I studied Classics, German, and Comparative Literature at Harvard and Oxford. Before coming to Princeton in 2015, I held a research fellowship at Cambridge, and taught at Yale.
My research focuses on ancient Greek literature and philosophy and modern intellectual history, with a particular concentration on tragedy. I have published two books: Genealogy of the Tragic: Greek Tragedy and German Philosophy (Princeton 2014) traces the emergence of modern conceptions of tragedy and the tragic in the 18th and 19th century. The Philosophical Stage: Drama and Dialectic in Classical Athens (Princeton 2021) explores how Greek drama can be understood as a form of philosophical thought before the discipline of philosophy. This interest in fifth-century BCE intellectual history is also the impetus behind the Cambridge Companion to the Sophists (co-edited, with Christopher Moore), which will be published in 2023.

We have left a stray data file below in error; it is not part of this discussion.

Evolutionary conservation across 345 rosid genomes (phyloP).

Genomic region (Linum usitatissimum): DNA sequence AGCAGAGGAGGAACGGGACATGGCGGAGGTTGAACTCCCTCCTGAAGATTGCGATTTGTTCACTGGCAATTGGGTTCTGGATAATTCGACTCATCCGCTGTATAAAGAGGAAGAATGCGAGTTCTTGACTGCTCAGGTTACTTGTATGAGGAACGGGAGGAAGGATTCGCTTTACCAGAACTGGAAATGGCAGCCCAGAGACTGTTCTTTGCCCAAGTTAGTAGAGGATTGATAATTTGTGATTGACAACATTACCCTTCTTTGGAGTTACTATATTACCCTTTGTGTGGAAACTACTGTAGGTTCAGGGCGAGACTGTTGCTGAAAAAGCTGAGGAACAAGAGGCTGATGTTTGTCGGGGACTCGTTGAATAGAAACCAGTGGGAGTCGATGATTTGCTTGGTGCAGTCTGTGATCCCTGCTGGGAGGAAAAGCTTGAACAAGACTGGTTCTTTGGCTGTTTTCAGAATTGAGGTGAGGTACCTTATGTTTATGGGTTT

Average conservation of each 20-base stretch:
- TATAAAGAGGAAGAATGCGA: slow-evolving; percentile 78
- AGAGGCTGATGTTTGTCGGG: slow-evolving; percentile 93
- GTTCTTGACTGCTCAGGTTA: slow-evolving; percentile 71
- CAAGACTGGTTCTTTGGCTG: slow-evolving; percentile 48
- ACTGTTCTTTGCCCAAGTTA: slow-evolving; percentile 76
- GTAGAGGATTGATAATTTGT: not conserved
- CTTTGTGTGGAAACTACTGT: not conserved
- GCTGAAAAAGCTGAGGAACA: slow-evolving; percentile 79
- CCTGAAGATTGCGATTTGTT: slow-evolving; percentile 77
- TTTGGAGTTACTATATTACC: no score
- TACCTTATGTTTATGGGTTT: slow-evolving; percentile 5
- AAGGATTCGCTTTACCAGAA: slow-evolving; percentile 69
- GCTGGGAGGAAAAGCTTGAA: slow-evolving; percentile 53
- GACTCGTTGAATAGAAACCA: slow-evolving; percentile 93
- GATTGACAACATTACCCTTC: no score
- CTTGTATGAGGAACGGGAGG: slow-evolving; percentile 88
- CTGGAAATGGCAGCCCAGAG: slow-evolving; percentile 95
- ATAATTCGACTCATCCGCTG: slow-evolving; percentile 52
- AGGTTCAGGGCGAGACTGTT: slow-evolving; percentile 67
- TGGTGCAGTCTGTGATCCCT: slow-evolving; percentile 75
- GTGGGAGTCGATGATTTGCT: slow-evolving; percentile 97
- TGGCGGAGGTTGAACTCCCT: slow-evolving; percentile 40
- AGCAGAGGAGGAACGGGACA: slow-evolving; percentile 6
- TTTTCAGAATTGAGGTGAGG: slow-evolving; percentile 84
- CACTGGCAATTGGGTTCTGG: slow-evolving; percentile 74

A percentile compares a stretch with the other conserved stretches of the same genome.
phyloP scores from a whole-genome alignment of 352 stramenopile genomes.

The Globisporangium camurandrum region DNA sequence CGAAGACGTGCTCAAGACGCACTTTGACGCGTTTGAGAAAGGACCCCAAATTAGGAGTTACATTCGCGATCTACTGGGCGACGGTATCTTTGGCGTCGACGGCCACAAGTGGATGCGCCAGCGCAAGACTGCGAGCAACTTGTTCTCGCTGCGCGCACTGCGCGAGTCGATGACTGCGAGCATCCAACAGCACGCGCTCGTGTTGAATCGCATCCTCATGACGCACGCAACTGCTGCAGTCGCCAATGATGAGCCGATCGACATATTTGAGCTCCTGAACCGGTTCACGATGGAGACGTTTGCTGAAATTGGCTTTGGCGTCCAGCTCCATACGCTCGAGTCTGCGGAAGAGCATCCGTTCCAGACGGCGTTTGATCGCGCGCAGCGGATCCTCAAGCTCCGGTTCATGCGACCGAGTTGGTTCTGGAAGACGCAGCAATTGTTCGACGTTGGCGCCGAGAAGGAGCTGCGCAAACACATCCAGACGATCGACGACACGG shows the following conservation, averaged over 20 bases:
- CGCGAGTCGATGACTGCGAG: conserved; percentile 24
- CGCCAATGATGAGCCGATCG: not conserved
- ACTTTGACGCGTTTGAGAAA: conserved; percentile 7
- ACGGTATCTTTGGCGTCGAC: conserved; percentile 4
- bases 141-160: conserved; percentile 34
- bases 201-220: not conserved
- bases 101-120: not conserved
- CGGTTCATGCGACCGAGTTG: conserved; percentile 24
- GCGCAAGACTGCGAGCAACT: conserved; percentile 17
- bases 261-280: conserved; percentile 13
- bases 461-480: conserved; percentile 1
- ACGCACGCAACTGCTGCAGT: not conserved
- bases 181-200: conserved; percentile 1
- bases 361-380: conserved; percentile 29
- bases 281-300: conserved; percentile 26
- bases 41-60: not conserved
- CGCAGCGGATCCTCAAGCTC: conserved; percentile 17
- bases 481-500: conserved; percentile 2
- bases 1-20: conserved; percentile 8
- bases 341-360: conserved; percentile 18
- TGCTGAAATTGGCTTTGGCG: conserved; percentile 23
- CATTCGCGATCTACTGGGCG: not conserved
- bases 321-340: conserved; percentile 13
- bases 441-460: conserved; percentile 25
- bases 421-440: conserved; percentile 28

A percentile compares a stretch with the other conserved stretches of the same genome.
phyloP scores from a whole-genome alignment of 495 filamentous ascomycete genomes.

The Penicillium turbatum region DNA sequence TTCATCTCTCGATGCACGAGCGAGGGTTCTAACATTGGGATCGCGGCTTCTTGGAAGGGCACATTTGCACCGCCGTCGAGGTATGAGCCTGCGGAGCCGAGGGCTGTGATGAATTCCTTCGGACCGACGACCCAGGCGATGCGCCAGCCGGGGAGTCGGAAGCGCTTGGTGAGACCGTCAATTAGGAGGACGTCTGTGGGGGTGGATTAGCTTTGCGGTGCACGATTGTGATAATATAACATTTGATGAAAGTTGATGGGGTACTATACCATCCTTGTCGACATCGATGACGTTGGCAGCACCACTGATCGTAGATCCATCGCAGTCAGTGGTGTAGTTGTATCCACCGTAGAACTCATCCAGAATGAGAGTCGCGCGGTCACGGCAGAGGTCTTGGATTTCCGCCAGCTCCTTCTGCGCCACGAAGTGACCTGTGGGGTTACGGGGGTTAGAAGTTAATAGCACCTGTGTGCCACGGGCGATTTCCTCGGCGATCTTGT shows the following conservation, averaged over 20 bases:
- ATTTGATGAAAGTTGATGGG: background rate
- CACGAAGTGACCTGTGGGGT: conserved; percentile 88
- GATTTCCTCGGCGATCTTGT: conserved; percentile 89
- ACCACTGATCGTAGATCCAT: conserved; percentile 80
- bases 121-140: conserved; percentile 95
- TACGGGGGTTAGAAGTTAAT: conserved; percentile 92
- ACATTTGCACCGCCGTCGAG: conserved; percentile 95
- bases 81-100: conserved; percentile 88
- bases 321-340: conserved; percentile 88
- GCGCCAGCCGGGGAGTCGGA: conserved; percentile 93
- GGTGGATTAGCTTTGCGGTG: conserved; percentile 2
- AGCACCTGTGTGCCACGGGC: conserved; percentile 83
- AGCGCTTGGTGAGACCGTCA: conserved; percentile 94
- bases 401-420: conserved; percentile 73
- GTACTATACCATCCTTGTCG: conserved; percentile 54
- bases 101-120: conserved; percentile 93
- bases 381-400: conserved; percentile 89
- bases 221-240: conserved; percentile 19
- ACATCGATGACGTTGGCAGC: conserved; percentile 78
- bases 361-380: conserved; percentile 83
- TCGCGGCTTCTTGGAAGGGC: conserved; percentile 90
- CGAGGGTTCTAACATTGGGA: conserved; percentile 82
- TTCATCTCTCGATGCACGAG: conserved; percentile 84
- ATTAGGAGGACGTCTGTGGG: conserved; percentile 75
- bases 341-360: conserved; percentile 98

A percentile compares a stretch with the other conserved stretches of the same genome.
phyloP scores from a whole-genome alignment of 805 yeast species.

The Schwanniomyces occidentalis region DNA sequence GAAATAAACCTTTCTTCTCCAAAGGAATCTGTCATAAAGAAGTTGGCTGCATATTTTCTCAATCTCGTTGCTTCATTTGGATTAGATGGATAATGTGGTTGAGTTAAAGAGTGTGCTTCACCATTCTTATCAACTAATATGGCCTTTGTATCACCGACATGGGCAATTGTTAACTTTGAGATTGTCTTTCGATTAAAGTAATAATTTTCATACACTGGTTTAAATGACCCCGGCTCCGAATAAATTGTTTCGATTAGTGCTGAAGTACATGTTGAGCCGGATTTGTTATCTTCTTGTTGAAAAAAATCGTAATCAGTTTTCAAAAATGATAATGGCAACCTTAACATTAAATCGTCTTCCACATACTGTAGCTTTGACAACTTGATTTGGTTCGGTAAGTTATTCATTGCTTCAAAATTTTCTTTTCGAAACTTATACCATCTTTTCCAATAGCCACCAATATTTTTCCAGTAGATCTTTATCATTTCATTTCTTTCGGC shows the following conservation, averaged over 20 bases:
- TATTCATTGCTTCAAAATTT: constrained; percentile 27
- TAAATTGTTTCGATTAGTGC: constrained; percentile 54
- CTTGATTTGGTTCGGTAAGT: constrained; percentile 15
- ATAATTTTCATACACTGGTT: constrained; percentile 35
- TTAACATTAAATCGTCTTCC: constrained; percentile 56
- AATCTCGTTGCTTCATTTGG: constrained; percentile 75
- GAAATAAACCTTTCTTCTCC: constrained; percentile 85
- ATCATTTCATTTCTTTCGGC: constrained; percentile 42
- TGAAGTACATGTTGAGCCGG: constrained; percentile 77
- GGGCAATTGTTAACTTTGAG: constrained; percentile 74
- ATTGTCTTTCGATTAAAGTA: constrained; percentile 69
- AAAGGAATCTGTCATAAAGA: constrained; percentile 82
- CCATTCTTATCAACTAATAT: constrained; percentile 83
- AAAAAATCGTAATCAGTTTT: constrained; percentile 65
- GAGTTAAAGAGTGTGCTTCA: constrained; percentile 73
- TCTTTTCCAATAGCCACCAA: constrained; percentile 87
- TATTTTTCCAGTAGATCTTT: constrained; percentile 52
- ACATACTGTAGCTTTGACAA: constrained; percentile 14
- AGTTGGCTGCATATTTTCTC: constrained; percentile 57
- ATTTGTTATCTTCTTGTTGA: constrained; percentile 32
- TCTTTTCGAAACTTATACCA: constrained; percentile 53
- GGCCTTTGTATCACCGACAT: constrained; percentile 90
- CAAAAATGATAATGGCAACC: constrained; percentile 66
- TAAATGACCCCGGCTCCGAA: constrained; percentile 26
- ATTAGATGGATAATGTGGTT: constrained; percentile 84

My current research is focused on philology, as practice and theory: the practical side involves preparing a commentary on Euripides' Hippolytus (under contract with Cambridge University Press); this informs work on a book, provisionally entitled After Philology, which will argue that the modern (post-1800) conception of philology is giving way to new modes of reading, and that scholars of (especially classical) literature should welcome the invitation to rethink the history, institutions, and practices of philology.
I am currently, along with Irene Peirano, Editor-in-Chief of TAPA, the research journal of the Society for Classical Studies. In this capacity, we are particularly excited to work with graduates and younger scholars, and to encourage submissions that reflect the full richness of Classics research today, and the urgent questions and debates within the field.
Finally, I am committed to extending the university's educational mission beyond its student body and immediate surroundings, and teach regularly through the Prison Teaching Initiative.